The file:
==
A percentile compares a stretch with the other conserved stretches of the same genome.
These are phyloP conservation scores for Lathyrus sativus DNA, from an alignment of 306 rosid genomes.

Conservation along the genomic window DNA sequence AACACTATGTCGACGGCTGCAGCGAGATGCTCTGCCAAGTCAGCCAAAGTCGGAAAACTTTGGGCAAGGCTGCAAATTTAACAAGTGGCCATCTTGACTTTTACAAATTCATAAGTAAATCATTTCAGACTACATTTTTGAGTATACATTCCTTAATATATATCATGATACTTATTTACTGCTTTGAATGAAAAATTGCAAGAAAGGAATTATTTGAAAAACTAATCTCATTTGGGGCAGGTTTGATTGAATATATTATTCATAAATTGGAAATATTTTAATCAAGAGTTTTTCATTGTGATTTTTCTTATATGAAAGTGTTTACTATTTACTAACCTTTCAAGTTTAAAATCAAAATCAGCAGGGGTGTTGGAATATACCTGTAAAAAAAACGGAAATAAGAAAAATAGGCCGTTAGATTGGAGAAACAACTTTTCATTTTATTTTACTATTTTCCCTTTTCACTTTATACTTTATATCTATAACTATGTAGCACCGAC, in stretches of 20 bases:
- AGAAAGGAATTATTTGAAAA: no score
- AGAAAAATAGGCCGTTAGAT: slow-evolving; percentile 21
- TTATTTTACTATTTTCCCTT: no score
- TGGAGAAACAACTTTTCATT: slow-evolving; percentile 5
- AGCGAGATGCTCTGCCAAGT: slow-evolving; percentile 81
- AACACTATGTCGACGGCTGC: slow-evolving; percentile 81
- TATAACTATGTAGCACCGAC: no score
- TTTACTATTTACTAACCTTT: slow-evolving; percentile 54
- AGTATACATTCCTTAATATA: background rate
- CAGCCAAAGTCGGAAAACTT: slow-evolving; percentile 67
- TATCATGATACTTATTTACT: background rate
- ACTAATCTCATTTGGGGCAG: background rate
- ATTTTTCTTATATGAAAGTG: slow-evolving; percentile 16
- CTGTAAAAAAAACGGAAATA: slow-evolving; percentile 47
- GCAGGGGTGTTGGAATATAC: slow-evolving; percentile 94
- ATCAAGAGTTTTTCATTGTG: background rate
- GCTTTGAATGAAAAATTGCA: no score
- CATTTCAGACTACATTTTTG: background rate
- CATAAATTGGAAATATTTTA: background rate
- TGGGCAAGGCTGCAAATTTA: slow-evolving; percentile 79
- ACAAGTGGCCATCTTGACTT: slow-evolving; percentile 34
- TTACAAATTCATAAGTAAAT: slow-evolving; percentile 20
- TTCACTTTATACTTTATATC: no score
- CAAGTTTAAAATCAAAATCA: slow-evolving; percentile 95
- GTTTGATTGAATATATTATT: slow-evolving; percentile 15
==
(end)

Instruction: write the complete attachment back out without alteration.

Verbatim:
A percentile compares a stretch with the other conserved stretches of the same genome.
These are phyloP conservation scores for Lathyrus sativus DNA, from an alignment of 306 rosid genomes.

Conservation along the genomic window DNA sequence AACACTATGTCGACGGCTGCAGCGAGATGCTCTGCCAAGTCAGCCAAAGTCGGAAAACTTTGGGCAAGGCTGCAAATTTAACAAGTGGCCATCTTGACTTTTACAAATTCATAAGTAAATCATTTCAGACTACATTTTTGAGTATACATTCCTTAATATATATCATGATACTTATTTACTGCTTTGAATGAAAAATTGCAAGAAAGGAATTATTTGAAAAACTAATCTCATTTGGGGCAGGTTTGATTGAATATATTATTCATAAATTGGAAATATTTTAATCAAGAGTTTTTCATTGTGATTTTTCTTATATGAAAGTGTTTACTATTTACTAACCTTTCAAGTTTAAAATCAAAATCAGCAGGGGTGTTGGAATATACCTGTAAAAAAAACGGAAATAAGAAAAATAGGCCGTTAGATTGGAGAAACAACTTTTCATTTTATTTTACTATTTTCCCTTTTCACTTTATACTTTATATCTATAACTATGTAGCACCGAC, in stretches of 20 bases:
- AGAAAGGAATTATTTGAAAA: no score
- AGAAAAATAGGCCGTTAGAT: slow-evolving; percentile 21
- TTATTTTACTATTTTCCCTT: no score
- TGGAGAAACAACTTTTCATT: slow-evolving; percentile 5
- AGCGAGATGCTCTGCCAAGT: slow-evolving; percentile 81
- AACACTATGTCGACGGCTGC: slow-evolving; percentile 81
- TATAACTATGTAGCACCGAC: no score
- TTTACTATTTACTAACCTTT: slow-evolving; percentile 54
- AGTATACATTCCTTAATATA: background rate
- CAGCCAAAGTCGGAAAACTT: slow-evolving; percentile 67
- TATCATGATACTTATTTACT: background rate
- ACTAATCTCATTTGGGGCAG: background rate
- ATTTTTCTTATATGAAAGTG: slow-evolving; percentile 16
- CTGTAAAAAAAACGGAAATA: slow-evolving; percentile 47
- GCAGGGGTGTTGGAATATAC: slow-evolving; percentile 94
- ATCAAGAGTTTTTCATTGTG: background rate
- GCTTTGAATGAAAAATTGCA: no score
- CATTTCAGACTACATTTTTG: background rate
- CATAAATTGGAAATATTTTA: background rate
- TGGGCAAGGCTGCAAATTTA: slow-evolving; percentile 79
- ACAAGTGGCCATCTTGACTT: slow-evolving; percentile 34
- TTACAAATTCATAAGTAAAT: slow-evolving; percentile 20
- TTCACTTTATACTTTATATC: no score
- CAAGTTTAAAATCAAAATCA: slow-evolving; percentile 95
- GTTTGATTGAATATATTATT: slow-evolving; percentile 15